Gillespie Music Studio provides even young and beginning students with tools for improvising and arranging in contemporary genres.
If a student wishes, s/he may bring his/her acoustic standup bass to the lesson, as most of our applications work for the acoustic bass just as for electric bass. Either type of bass (standup or electric) may be used for practice at home as well as for lessons. For convenience, most students bring an electric bass to lessons even if they practice more on an acoustic bass at home.
Rhythm is a focal point in our bass lessons. Oftentime, rhythm is even more important than the notes themselves. This is true for all genres, but especially in contemporary bass techniques.
GMS also believes hearing is a major part of musical proficiency. GMS uses ear training games to develop recognition skills.
GMS emphasizes comprehensive understanding of and proficiency in the most common scales and chords in every key. Bassists can play chords on the bass, though this is not that common. Nevertheless, bass proficiency involves recognizing the makeup and function of chords.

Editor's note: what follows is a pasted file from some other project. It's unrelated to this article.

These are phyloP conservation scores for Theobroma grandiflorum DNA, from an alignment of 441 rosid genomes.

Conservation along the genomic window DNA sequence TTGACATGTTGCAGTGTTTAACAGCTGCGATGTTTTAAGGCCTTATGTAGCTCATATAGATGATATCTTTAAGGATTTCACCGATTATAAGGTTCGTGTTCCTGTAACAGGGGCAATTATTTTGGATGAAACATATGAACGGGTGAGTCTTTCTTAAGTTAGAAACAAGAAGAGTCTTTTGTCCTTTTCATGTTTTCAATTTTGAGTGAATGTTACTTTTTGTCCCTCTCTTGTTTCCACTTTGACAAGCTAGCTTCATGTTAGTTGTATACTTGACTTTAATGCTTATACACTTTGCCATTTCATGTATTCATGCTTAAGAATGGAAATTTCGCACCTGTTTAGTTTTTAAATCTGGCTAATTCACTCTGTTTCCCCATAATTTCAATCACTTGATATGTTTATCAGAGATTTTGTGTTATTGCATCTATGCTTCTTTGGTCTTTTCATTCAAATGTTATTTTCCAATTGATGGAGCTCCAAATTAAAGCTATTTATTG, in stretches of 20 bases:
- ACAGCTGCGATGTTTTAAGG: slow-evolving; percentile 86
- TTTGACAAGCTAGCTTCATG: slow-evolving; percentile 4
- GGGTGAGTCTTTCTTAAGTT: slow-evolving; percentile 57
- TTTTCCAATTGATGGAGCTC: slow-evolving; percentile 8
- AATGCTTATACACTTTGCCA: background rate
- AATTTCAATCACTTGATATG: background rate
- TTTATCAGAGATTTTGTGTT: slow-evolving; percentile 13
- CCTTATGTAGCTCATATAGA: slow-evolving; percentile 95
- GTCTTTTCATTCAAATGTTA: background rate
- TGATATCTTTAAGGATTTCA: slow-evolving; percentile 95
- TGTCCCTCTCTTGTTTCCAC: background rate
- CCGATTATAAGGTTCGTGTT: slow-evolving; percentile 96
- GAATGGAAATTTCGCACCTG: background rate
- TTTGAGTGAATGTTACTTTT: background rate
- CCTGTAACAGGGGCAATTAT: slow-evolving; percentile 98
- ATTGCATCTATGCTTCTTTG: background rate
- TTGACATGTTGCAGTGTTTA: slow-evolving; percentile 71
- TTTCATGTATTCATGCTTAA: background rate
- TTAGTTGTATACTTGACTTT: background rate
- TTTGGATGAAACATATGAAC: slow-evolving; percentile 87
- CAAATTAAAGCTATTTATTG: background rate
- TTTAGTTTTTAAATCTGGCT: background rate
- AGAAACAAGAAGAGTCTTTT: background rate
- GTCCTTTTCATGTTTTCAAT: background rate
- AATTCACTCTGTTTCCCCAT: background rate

Even young and beginning students are encouraged to learn improvisational theory in every key. Students learn how to read and improvise leads (lead guitar lines) on contemporary chord charts (blues, pop, rock) as well as use common lead techniques (slurs, hammering, vibrato, pitch bends).
GMS emphasizes the number system in theoretical understanding (i.e., do = 1, re = 2, etc.), as well as intervallic relationships (3rds, 4ths, 5ths, etc.). Even young and beginning students learn to recognize notes and chords for the roles they play in functional harmony.
Students also are encouraged to come up with their own compositions and arrangements. Occasionally we record tracks and orchestrate using various voices (bass, strings, percussion) so that students produce their own ensemble and develop an understanding of how music is created.